Aerojet Rocketdyne, Inc. v. Global Aerospace, Inc. et al

Filing 239

ORDER signed by Magistrate Judge Allison Claire on 10/7/2019 DENYING 141 Motion to Compel and GRANTING 151 Motion to Compel. (Donati, J)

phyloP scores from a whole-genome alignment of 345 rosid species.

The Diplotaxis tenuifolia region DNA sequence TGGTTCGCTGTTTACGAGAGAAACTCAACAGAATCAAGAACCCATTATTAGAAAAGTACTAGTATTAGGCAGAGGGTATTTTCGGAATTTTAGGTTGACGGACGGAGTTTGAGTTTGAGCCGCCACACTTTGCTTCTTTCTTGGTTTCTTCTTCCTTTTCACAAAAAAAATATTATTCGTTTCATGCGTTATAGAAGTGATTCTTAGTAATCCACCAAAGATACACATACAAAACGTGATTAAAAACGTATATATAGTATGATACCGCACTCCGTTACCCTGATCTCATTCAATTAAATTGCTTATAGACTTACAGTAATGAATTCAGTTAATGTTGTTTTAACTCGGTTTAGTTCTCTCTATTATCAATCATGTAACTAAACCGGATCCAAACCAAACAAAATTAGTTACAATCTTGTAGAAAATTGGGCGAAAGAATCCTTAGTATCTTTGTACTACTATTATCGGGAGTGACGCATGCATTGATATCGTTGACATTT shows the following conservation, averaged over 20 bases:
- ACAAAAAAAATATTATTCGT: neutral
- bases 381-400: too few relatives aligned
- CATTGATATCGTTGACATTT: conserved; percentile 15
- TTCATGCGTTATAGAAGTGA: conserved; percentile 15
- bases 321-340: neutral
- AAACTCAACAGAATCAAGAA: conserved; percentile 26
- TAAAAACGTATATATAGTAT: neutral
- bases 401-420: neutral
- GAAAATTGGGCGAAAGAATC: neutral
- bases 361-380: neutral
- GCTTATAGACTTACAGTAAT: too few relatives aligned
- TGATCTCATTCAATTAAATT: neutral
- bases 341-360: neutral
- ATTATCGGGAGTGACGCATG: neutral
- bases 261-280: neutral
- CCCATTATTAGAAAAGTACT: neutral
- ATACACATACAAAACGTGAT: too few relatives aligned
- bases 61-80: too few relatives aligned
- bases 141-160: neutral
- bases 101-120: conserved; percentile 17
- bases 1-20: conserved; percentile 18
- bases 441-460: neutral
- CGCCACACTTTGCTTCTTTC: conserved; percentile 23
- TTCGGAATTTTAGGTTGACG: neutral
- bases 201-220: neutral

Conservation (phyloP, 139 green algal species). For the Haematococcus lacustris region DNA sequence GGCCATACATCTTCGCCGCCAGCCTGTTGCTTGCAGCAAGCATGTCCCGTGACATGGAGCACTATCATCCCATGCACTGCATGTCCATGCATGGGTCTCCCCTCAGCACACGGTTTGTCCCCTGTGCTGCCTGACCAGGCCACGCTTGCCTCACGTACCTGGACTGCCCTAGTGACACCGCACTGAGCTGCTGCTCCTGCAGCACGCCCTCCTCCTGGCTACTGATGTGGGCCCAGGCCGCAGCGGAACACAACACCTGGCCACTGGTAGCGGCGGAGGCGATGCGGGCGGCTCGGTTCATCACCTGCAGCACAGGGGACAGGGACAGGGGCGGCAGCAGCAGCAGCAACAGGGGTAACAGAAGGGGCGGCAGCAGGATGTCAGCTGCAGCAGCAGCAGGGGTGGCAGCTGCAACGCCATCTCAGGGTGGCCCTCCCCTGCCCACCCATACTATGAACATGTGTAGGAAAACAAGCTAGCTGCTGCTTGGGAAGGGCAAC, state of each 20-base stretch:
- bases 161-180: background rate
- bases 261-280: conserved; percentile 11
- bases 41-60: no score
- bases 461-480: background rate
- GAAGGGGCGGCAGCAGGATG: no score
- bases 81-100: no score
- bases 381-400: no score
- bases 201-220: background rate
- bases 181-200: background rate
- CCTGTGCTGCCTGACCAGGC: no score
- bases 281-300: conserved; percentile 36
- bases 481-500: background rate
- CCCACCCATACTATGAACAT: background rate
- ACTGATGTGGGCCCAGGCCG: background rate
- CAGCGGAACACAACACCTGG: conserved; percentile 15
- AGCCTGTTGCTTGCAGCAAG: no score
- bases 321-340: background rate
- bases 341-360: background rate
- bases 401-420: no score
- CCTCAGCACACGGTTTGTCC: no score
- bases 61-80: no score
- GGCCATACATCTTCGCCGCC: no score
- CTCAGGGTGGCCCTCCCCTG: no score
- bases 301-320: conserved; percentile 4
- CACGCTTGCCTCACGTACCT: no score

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1 2 3 4 5 6 7 8 UNITED STATES DISTRICT COURT 9 FOR THE EASTERN DISTRICT OF CALIFORNIA 10 11 AEROJET ROCKETDYNE, INC., 12 13 14 No. 2:17-cv-01515 KJM AC Plaintiff, v. ORDER GLOBAL AEROSPACE, INC., et al., 15 Defendants. 16 17 This discovery dispute is back before the undersigned following review by United States 18 District Judge Kimberly J. Mueller. ECF No. 233. Defendant Global’s motion to compel, ECF 19 No. 141, and plaintiff Aerojet’s motion to compel, ECF No. 151, were initially referred to the 20 undersigned magistrate judge pursuant to E.D. Cal. R. 302(c)(1). Both motions were taken under 21 submission without oral argument. ECF No. 180. An order resolving both motions was filed on 22 March 13, 2019, ECF No. 189, and defendant Global sought reconsideration by the District 23 Judge, ECF No. 197. On September 24, 2019, Judge Mueller referred a portion of Global’s 24 motion (ECF No. 141) back to the undersigned to consider new evidence in the first instance, and 25 referred a portion of Aerojet’s motion (ECF No. 151) for a more detailed explanation of the basis 26 for the original ruling. ECF No. 233 at 16. For the reasons stated below, the undersigned will 27 again DENY the referred portion of Global’s motion and again GRANT the referred portions of 28 Aerojet’s motion. 1 1 2 I. Background This is a liability insurance coverage action between plaintiff Aerojet Rocketdyne, Inc. 3 (“Aerojet”) and multiple of its insurers (collectively, “Global”), arising out of a settlement 4 agreement between Aerojet and Orbital Sciences Corporation (“Orbital”), a third-party company. 5 ECF No. 95 at 8. As reviewed in numerous prior orders, this case stems from two 2014 incidents 6 in which engines Aerojet provided to third party Orbital failed, leading to a $50 million 7 settlement between Aerojet and Orbital for which Aerojet sought insurance coverage from 8 Global. See ECF No. 149, 154. 9 Since its inception, this case has involved numerous discovery disputes. See, ECF Nos. 10 61 (motion to compel by Aerojet); 108 (motion for additional depositions by Global); 130 11 (motion for protective order by Global); 141 (motion to compel by Global); 151 (motion to 12 compel by Aerojet); and 182 (motion for additional depositions by Global). On March 13, 2019, 13 the undersigned resolved ECF Nos. 141 and 151 by denying Global’s motion in full and granting 14 Aerojet’s motion in full. ECF No. 189. Global moved for reconsideration of this order on March 15 27, 2019. Fact discovery closed while the reconsideration motion was pending, on June 15, 2019. 16 ECF No. 185. On September 24, 2019, District Judge Mueller denied Global’s motion for 17 reconsideration in part, and referred portions of each underlying discovery motion back to the 18 undersigned for further review. ECF No. 233. 19 II. Global’s Motion to Compel, ECF No. 141 20 A. Overview 21 On January 30, 2019, Global moved to compel production of several documents, seeking 22 in camera review to determine whether Aerojet properly invoked the attorney client privilege and 23 work product doctrine. Global Mot. to Compel, ECF No. 141. Specifically, Global sought the 24 unredacted minutes of Aerojet’s Board of Directors and Authorization Committee meetings and 25 documents provided to those committees for their meetings, which Aerojet produced with 26 redactions asserting the attorney-client privilege. Acknowledging that portions of these 27 documents may be subject to a valid claim of privilege, Global requested in camera review of the 28 documents, arguing such review “is plainly available to federal courts sitting in diversity and 2 1 applying the substantive privilege law of California.” ECF No. 177 (Joint Statement) at 7−8 2 (footnote omitted), 18. 3 Aerojet argued the redactions were proper and that it was plain from the documents and 4 Aerojet’s privilege log that the privilege had been properly asserted. See, e.g., id. at 27 (“The 5 Agenda indicates this was not an ordinary board of directors meeting, but a special one called to 6 specifically discuss, seek legal advice, and develop a legal strategy related to settlement.”), 28 7 (arguing “[l]ess than one full paragraph in a 73 page package of board minutes” was redacted in 8 Exhibit L; two paragraphs redacted in Exhibits M and N; one paragraph redacted in Exhibit S; 9 with redactions applied only where Aerojet’s counsel “provided legal advice to the Board”); but 10 see id. at Ex. L (redacting one paragraph of 7 page, not 73-page, document). 11 Applying federal law, the undersigned determined that Aerojet had sufficiently 12 substantiated the privileged nature of the documents and that in camera review was not necessary. 13 The court specifically rejected Global’s contention that a single proffered instance of overzealous 14 redaction by Aerojet provided a reasonable basis to believe that in camera review would reveal 15 evidence of unprivileged information. In moving for reconsideration, Global argued in part that it 16 had become aware of “[a] more compelling example of the heavyhanded nature of Aerojet’s 17 redactions” on February 28, 2019, when Global re-deposed Aerojet’s witness Peter Cova. Id. at 18 23. Global indicated that Cova’s testimony had not yet taken place when the parties filed their 19 joint statement, but it did take place before the issuance of the undersigned’s order. ECF No. 197 20 at 23. Judge Mueller referred the matter back to the undersigned to consider in the first instance 21 whether Mr. Cova’s testimony requires a different result. ECF No. 233 at 6, 16. 22 B. Applicable Law 23 The application of federal law to the propriety of in camera review is not in dispute. 1 As 24 stated in the undersigned’s original order, determining the propriety of in camera review requires 25 a two-step process: 26 27 28 1 As Judge Mueller noted, neither party objected at the reconsideration stage to the undersigned’s initial determination that federal law applied to the procedural issue of in camera review. ECF No. 233 at 4 n. 3. Accordingly, the choice of law issue is settled as to this topic. 3 1 2 3 4 5 6 7 8 9 10 11 In United States v. Zolin, the Supreme Court held that a court may conduct an in camera review of privileged materials to determine whether the crime-fraud exception applies, and established a twostep analysis for determining whether in camera review is appropriate. First, the party seeking in camera review must make a minimal showing that the crime-fraud exception could apply to the privileged materials. United States v. Zolin, 491 U.S. 554, 572 (1989). If this initial hurdle is overcome, then the district court has the discretion to conduct an in camera review. Id. This discretionary decision turns on “the facts and circumstances of the particular case, including, among other things, the volume of materials the district court has been asked to review, the relative importance to the case of the alleged privileged information, and the likelihood that the evidence produced through in camera review, together with other available evidence then before the court, will establish that the crimefraud exception does apply.” Id. In In re Grand Jury Investigation, the Ninth Circuit held that the two-step Zolin process “applies equally well when a party seeks in camera review to contest assertions of [ ] privilege.” In re Grand Jury Investigation, 974 F.2d 1068, 1074 (9th Cir. 1992). 12 Fourth Age Ltd. v. Warner Bros. Digital Distribution, No. CV 12-09912 AB (SHX), 2014 WL 13 12584447, at *4 (C.D. Cal. Oct. 9, 2014). 14 C. Impact of Cova’s Testimony on Propriety of In Camera Review 15 The February 28, 2019 deposition testimony of Peter Cova does not alter the 16 undersigned’s conclusion that in camera review of Aerojet’s document redactions is unwarranted. 17 In his testimony, Mr. Cova specifically discussed a PowerPoint slide, Deposition Exhibit 88, 18 which is redacted except for the title (“AR Antares Counter Offer to Orbital (BAFO)”) and what 19 appears to be headings of a chart, labeled “Orbital Demand,” “AR Offer to Orbital (8/18/14),” 20 “Orbital Counter (8/20/14)”and “AR to Orbital Proposal.” ECF No. 197-3 at 4. At the 21 deposition, when asked about the source of the information under each heading, Mr. Cova stated 22 “I believe the reason why this chart and the next chart are redacted is this is attorney-client 23 privileged communication . . . It’s a work product.” ECF No. 197-4 at 4-5. After Mr. Cova’s 24 attorney directed him to answer as to the source only, Mr. Cova testified that he copied and pasted 25 information from “a set of Powerpoint charts that listed the items of – under dispute and their 26 position on those items.” Id. at 5. He then “in parallel listed Aerojet’s offer or counteroffer to 27 that position.” Id. at 5-6. Global counsel asked, “I just want to make sure I understand your 28 testimony with regard to the information that you pasted into the Orbital demand. Are you – was 4 1 the source a Powerpoint presentation prepared by Orbital that was communicated to you and 2 others at Aerojet?” Id. at 6. Cova replied, “To the best of my knowledge, yes.” Id. 3 Based on this testimony, Global argues that Cova’s “testimony leaves no room for doubt 4 that the PowerPoint portion of Deposition Exhibit 88 contains information that is not privileged, 5 but in fact includes information that was communicated between Aerojet and Orbital.” ECF No. 6 197 at 24. In a footnote, Global states that Deposition Exhibit 88 will be the subject of a follow- 7 up motion to compel (because it was not a part of the original motion to compel at issue here), 8 and that Aerojet has represented that it was conducting a search for the source document 9 identified by Mr. Cova and any similarly situated documents. Id. at n. 12. A review of the docket 10 11 indicates that no such motion was filed, and discovery has closed. In any case, the court does not find that Mr. Cova’s testimony “support[s] a reasonable, 12 good faith belief that in camera inspection may reveal evidence that information in the materials 13 is not privileged.” See In re Grand Jury Investigation, 974 F.2d at 1075. Cova’s testimony 14 indicates that one column of a chart characterized as attorney work product contained information 15 it received from Orbital. Even if some data in the chart came from unprivileged sources, Cova’s 16 testimony establishes that Exhibit 88 was a compilation of communications he assembled with the 17 help of Aerojet’s in-house counsel, Brian Sweeney, in order to communicate to the Aerojet 18 Board. ECF 197, p. 4 at 238:20-239:3 (“I was involved, along with Steve and, and Brian 19 Sweeney and others, as we prepared and communicated Aerojet offers, negotiated offers with 20 Orbital and so...we compiled sort of the evolution of, of the offer—counteroffer and put in on the 21 slides for the board to review.”). It is arguable that the chart as a whole was entitled to protection 22 even if every fact or number it contained was not independently privileged. Even if the court 23 were to conclude that Exhibit 88 contained some information that was improperly redacted, 24 however, that would not support an inference that Aerojet’s redaction practices are so universally 25 “heavyhanded” that the redactions at issue on Global’s motion to compel cannot be trusted. For 26 one thing, the document at Exhibit 88 was not at issue in the motion to compel. It has no direct 27 bearing, and little circumstantial relevance, to the redactions that are in issue. Moreover, like the 28 previously tendered example of inconsistent redaction, Cova’s testimony is simply not the 5 1 smoking gun Global makes it out to be. It is insufficient to support a reasonable belief that in 2 camera inspection of the documents at issue may reveal evidence that information in them is not 3 privileged. 4 Having considered the new evidence provided by Global, the court again concludes that in 5 camera review is not warranted. Global’s motion to compel (ECF No. 141), to the extent it was 6 referred back to the undersigned by the District Judge, is DENIED. 7 III. Aerojet’s Motion to Compel, ECF No. 151 8 A. Overview 9 The undersigned previously granted Aerojet’s motion to compel the production of several 10 categories of documents: (1) information concerning Global’s investigation of Aerojet’s claims 11 including allegedly privileged documents, (2) information related to other Global insureds, 12 including Orbital, (3) claims manual file documents, and (4) joint defense agreements between 13 the defendants. ECF No. 189 at 6-9. Judge Mueller referred the motion back to the undersigned 14 to “explain the law [] applied, the evidence [] considered and to more fully explain the reasoning 15 underlying [the] decision” as to each issue except Global’s communication with other insureds, 16 on which reconsideration was denied. ECF No. 233 at 11, 13. Judge Mueller also asked the 17 undersigned to specifically address Aerojet’s demand for Global’s draft documents, including 18 those underlying: (1) Global’s privilege log entries identifying thirteen draft market reports to the 19 insurer defendants, most of which were authored by Ahmed and two of which had no identified 20 author; (2) three entries identifying draft communications to Aerojet, for which no author was 21 identified; (3) three draft communications for which no further description or author was 22 provided; and (4) a draft request for documents and a draft reservation of rights letter. Id. at 11. 23 Finally, Judge Mueller asked the undersigned to clarify the prior order on Aerojet’s motion with 24 respect to Global’s communications with co-insurers. Id. at 12. 25 B. Aerojet is Entitled to Information Concerning Global’s Investigation 26 Aerojet seeks documents relating to Global’s initial claims investigation, including the 27 pre-denial investigation file of outside counsel Condon & Forsyth; Global claims that the files are 28 protected from discovery by attorney-client privileged and/or work product protection. ECF No. 6 1 178 at 11-17. For the reasons now explained, the court confirms its previous conclusion that 2 these documents are not privileged or protected, and that Aerojet is entitled to a full production. 3 1. Applicable Law on Attorney Client Privilege 4 At the outset, the court clarifies that it applies the law of New Jersey (as opposed to New 5 York or California) to communications with outside counsel and to Global’s internal investigative 6 communications. A federal district court sitting in diversity applies the conflict rules of the forum 7 state. Klaxon Co. v. Stentor Electric Mfg. Co., Inc., 313 U.S. 487, 497 (1941). California uses 8 the “governmental interest” approach, in which: “[T]he forum will apply its own rule of decision 9 unless a party litigant timely invokes the law of a foreign state. In such event he must 10 demonstrate that the latter rule of decision will further the interest of the foreign state and 11 therefore that it is an appropriate one for the forum to apply to the case before it.” Hurtado v. 12 Superior Court, 11 Cal.3d 574, 581 (1974). In making this determination, the court considers the 13 state of domicile of the corporation asserting the privilege and where the communications took 14 place. Connolly Data Sys., Inc. v. Victor Techs., Inc., 114 F.R.D. 89, 91-92 (S.D. Cal. 1987). 15 In this case, Global representatives working on Aerojet’s claim were located in New 16 Jersey and Condon & Forsyth attorneys working on Aerojet’s claim were located in New York, 17 New York. ECF No. 134 at 24, n. 11; ECF No. 178 at 12, n. 6. Global is a Delaware corporation 18 with its principal place of business in Parsippany, New Jersey. ECF No. 154 at 4. Because 19 Global is headquartered in New Jersey and much of the communication at issue took place at 20 least in part in New Jersey, the court finds New Jersey has the greatest interest in application of 21 its privilege laws to the privilege at issue in this motion. 2 Nonetheless, the court notes that the 22 parties did not appear to dispute the choice of law question, although Aerojet also cited California 23 24 25 26 27 28 2 California privilege law was applied in an earlier order regarding a different discovery dispute. See ECF No. 100 at 3-4. The privilege at issue in that dispute was being asserted by Aerojet, an Ohio corporation with its principal place of business in Rancho Cordova, California. See ECF No. 149 at 4. California choice of law principles dictated the application of California privilege law to the documents at issue there, because California had the greatest governmental interest in applying its privilege law to those claims. See Connolly Data Sys., 114 F.R.D. at 91-92. Here, Global is asserting the privilege, and California choice of law dictates the application of New Jersey law, as discussed above. 7 1 law in the joint statement; the parties agreed that there was no apparent conflict between the laws 2 of these states. ECF No. 178 at 12, n. 6 and 21, n. 22. Accordingly, although the court clarifies 3 that New Jersey provides the applicable law of privilege, it also notes that the choice of law is 4 immaterial to the outcome. 5 The party asserting attorney client privilege bears the burden to prove it applies to any 6 given communication. Horon Holding Corp. v. McKenzie, 341 N.J. Super. 117, 125 (App. Div. 7 2001). New Jersey has “repeatedly recognized that the [attorney-client] privilege is ‘limited to 8 communications made to the attorney in his professional capacity.’” United Jersey Bank v. 9 Wolosoff, 196 N.J. Super. 553, 562 (App. Div. 1984) (quoting Metalsalts Corp. v. Weiss, 76 10 N.J.Super. 291, 297 (Ch. Div. 1962)). “Where the attorney is not providing legal advice, but is 11 merely performing “nonlegal duties” such as conducting an investigation, the attorney-client 12 privilege otherwise available . . . will be deemed inapplicable.” Paff v. Div. of Law, 412 N.J. 13 Super. 140, 151–52 (App. Div. 2010) (emphasis added), see also ECF No. 137 at 5 (quoting 14 Payton v. New Jersey Tpk. Auth., 148 N.J. 524, 550–51 (1997)). New Jersey courts emphasize 15 the importance of attorney-client privilege but also construe it strictly: “[s]ince the recognition of 16 the privileged communication between attorney and client rests in the suppression of the truth the 17 privilege should be strictly construed in accordance with its object. The privilege is an anomaly 18 and ought not to be extended. The rule of privilege, having a tendency to prevent the full 19 disclosure of the truth, ought to be construed strictly.” Paff, 412 N.J. Super. at 150–51 (internal 20 quotations and citations omitted). 21 2. Global’s Pre-Denial Coverage Investigation Documents are Not Privileged 22 The undersigned remains unpersuaded by Global’s attempt to turn its claim investigation 23 process into a coverage dispute to which privilege attaches on grounds that coverage for Aerojet 24 was immediately doubtful. See ECF No. 178 at 22. To support its contention regarding its in- 25 house counsel’s internal communications, Global submitted a declaration from Anthony Murphy, 26 Vice President for Global in its claims department, which states that from “the outset, Global 27 viewed Aerojet’s claim as a coverage case that required in-house coverage counsel” and because 28 Aerojet’s claim was “purely [a] coverage case, Global anticipated the potential for litigation 8 1 should it determine that there was no coverage.” ECF No. 178 at 42, Murphy Dep. 55:22-23. 2 Global also submitted the declaration of Global claims department attorney Tamar Ahmed, in 3 which Ahmed stated, “[a]t the conclusion of [Global’s August 24, 2015 call with Aerojet], it was 4 understood that Aerojet’s ‘claim’ presented significant coverage issues” and “did not require 5 normal claims handling (i.e., a claims representative or claims attorney to handle the defense of 6 the claim),” and Ahmed “became part of the Global coverage ‘team,’ the in-house counsel who 7 were involved in looking at the coverage issues presented,” ECF No. 178 at 46. 8 9 Global’s position is not persuasive. It is clearly established that an insurer’s claims investigation constitutes a standard business activity to which no attorney-client privilege 10 attaches. Payton, 148 N.J. at 550–51. This is true even when coverage litigation ultimately 11 results from the claims handling work. Id. Global’s assertion that it was more skeptical than 12 usual about the existence of coverage does not negate the presumption that the investigation of 13 the claim prior to denial was in fact just that: an investigation, and not actual preparation for 14 litigation. Indeed, Global investigates every claim submitted by an insured, and Global’s claims 15 group (Ahmed’s group) conducts each investigation. ECF No. 178 at 13. The claims handling 16 group is specifically distinguished from Global’s legal group (coverage counsel), which is the in- 17 house department charged with providing legal advice. Id. Global’s claims manual, which 18 expressly applies to all claims of all insureds, including third third-party liability claims like the 19 one at issue here, explicitly draws the distinction between the types of attorney groups (claims 20 manual sections 4.3, 6.C, and 8.3 ). Id. Finally, aside from stating generally that Global “always” 21 anticipates litigation, Murphy (again, a member of Global’s in house claims group along with Mr. 22 Ahmed) testified that at least as of March 2016, prior to denial, Global had not made a 23 preliminary coverage determination and did not particularly anticipate litigation with Aerojet. 24 Murphy Dep., 237:8-238:17. This record does not support Global’s position. 25 Global has not meet its burden of establishing that attorney client privilege applies. Horon 26 Holding Corp., 341 N.J. Super. at 125. Accordingly, Aerojet is entitled to pre-denial claim 27 investigation documents from Global. 28 //// 9 1 2 3. Condon & Forsyth’s Pre-Denial Claim Investigation is Not Privileged The result is no different as to outside counsel, Condon & Forsyth. Global’s claims 3 manual permits Global’s claims handlers to hire outside attorneys to conduct claims 4 investigations. ECF 178 at 17 (claims manual at section 10.2.), and also to serve as coverage 5 counsel (claims manual at section 8.3). Consistent with that authority, Global’s claims 6 department engaged Condon & Forsyth on August 24, 2015 —one business day after Aerojet 7 tendered its claim to Global. Id. Once retained, Condon &Forsyth led Global’s investigation. 8 Murphy Dep. 55:22-23, 140:13-25. Global and Condon & Forsyth maintain that their work was 9 assessing coverage from the outset, but this contention is undermined by the facts that Global did 10 not secure a written engagement letter from Condon & Forsyth, and generally did not follow its 11 own requirements described in Section 8.3 of the claims manual governing when and how Global 12 engages outside counsel to provide a coverage analysis. Id. 13 For these reasons, Global has not met its burden as the party asserting privilege to shown 14 that attorney client privilege applies here. See Horon Holding Corp., 341 N.J. Super. at 125. 15 Because the evidence suggests outside counsel was acting to investigate the claim in conjunction 16 with Global’s claims group, the rule articulated in Payton applies and Aerojet is entitled to 17 discovery. See Payton, 148 N.J. at 550–51. 18 C. Global’s Draft Documents 19 In the original order on Aerojet’s motion, the court did not specifically address Aerojet’s 20 requests for the documents underlying (1) Global’s privilege log entries identifying thirteen draft 21 market reports to the insurer defendants, most of which were authored by Ahmed and two of 22 which had no identified author; (2) three entries identifying draft communications to Aerojet, for 23 which no author was identified; (3) three draft communications for which no further description 24 or author was provided; and (4) a draft request for documents and a draft reservation of rights 25 letter. See ECF No. 178 at 14−15. To the extent attorney client privilege is claimed as to these 26 documents, because the documents were not expressly authored by attorneys (with the exception 27 of Ahmed acting as claims investigator, as discussed above), the analysis is the same as that 28 regarding the claim investigation materials. Market reports, communications to the insured, and 10 1 reservation of rights/requests for documents are all part of normal claims handling activities. 2 Murphy Dep. 181:23-183:14; claims manual at section 8.5. They should be treated no differently 3 in discovery than Global’s other pre-denial investigative communications. 4 Global’s work product protection argument also fails here. The work product rule “is not 5 a privilege but a qualified immunity protecting from discovery documents and tangible things 6 prepared by a party or his representative in anticipation of litigation.” Admiral Ins. Co. v. U.S. 7 District Court, 881 F.2d 1486, 1494 (9th Cir. 1989). Because it is not a privilege, it is not 8 governed by state law in federal diversity cases. See Fed. R. Evid. 501. “Unlike issues of 9 attorney-client privilege, issues concerning the work-product doctrine are procedural and thus 10 governed by Federal Rule of Civil Procedure 26(b)(3).” Great Am. Assur. Co. v. Liberty Surplus 11 Ins. Corp., 669 F.Supp.2d 1084, 1090 (N.D. Cal. 2009). To qualify for protection under the rule, 12 documents must have two characteristics: (1) they must be prepared in anticipation of litigation or 13 for trial, and (2) they must be prepared by or for another party or by or for that other party’s 14 representative. In re California Pub. Utils. Comm’n, 892 F.2d 778, 780–81 (9th Cir. 1989). 15 Global cannot meet the threshold requirement for work product protection because its own 16 testimony indicates that the documents were not prepared “in anticipation of litigation.” Murphy 17 Dep. 181:23-183:14. The court declines to take Mr. Murphy’s general statement that Global is 18 always anticipating litigation as evidence that actual, specific litigation was anticipated here 19 within the meaning of the rule. These documents are not protected from discovery by the work 20 product doctrine. 21 D. Communications with Global’s Co-Insurers 22 Aerojet seeks production of documents reflected in Global’s privilege log including 16 23 entries involving communications with 5 individuals who work for co-insurers. Murphy Dep. 24 99:19-105:5; 106:5-114:25. For many of the same reasons discussed above, Global and Condon 25 & Forsythe’s communications with Global’s Co-Insurers in the pre-denial period are not 26 privileged. Again, there is no engagement letter indicating that Condon & Forsyth had been 27 obtained as coverage counsel for the co-insurers at this point. Murphy Dep. 105:15-20, 145:4-23. 28 The court again rejects Global’s proffered position that it is “always” anticipating coverage 11 1 litigation as one that would generally create a situation where attorney-client privilege or work 2 product protection may be invoked. ECF No. 25; Murphy Dep. 238:5-6. Aerojet’s motion must 3 be granted as to these communications for the same reasons as those articulated above. 4 E. Aerojet is Entitled to Claims Manual Documents 5 Aerojet seeks to compel the remainder of claims manual documents, which have been 6 withheld on grounds of relevance. ECF No. 178 at 20. Aerojet argues these documents are 7 relevant because Global contends that Aerojet improperly submitted and modified its claims, 8 implicating themes of fraud, which implicate Global’s anti-fraud procedures. Id. Aerojet also 9 argues that it is entitled to portions of the manual regarding Claims Administration Fees, which 10 go to Global’s motive in failing to conduct a complete pre-denial investigation. Id. The 11 undersigned initially agreed with Aerojet. 12 Global’s only objection to this ruling is its argument that “normal claims handling 13 practices did not apply to Aerojet’s claims.” ECF 197 at 21-22. As discussed above, the 14 undersigned disagrees that the evidence demonstrates the accuracy of this statement. For the 15 reasons discussed above, the court again rules in favor of Aerojet on this point. 16 F. Aerojet is Entitled to Global’s Joint Defense Agreement 17 Aerojet seeks production of Global’s Joint Defense Agreement, which Global has refused 18 to provide on the basis that it is irrelevant. ECF No. 178 at 20. Aerojet argues the document “is 19 relevant to Global’s erroneous claims of privilege during the claim investigation phase in this 20 matter.” Id. at 20-21. Global argues again that it did not engage in the normal claim handling 21 process with respect to Aerojet’s claim, but instead immediately treated the claim as a potential 22 coverage action. ECF No. 178. As the court has explained above, the undersigned is not 23 persuaded that Global’s claim investigation process prior to denial was anything but that – a claim 24 investigation in the ordinary course of business. The evidence provided by Global does not 25 establish that upon tender of Aerojet’s claim the issue was immediately treated as a coverage 26 action, as discussed in detail above. Here, again, no privilege exists. 27 //// 28 //// 12 1 2 IV. Conclusion For the reasons explained above, the outstanding portion of Global’s motion to compel 3 (ECF No. 141) is DENIED. Aerojet’s motion to compel (ECF No. 151) is again GRANTED in 4 its entirety. 5 6 IT IS SO ORDERED. DATED: October 7, 2019 7 8 9 10 11 12 13 14 15 16 17 18 19 20 21 22 23 24 25 26 27 28 13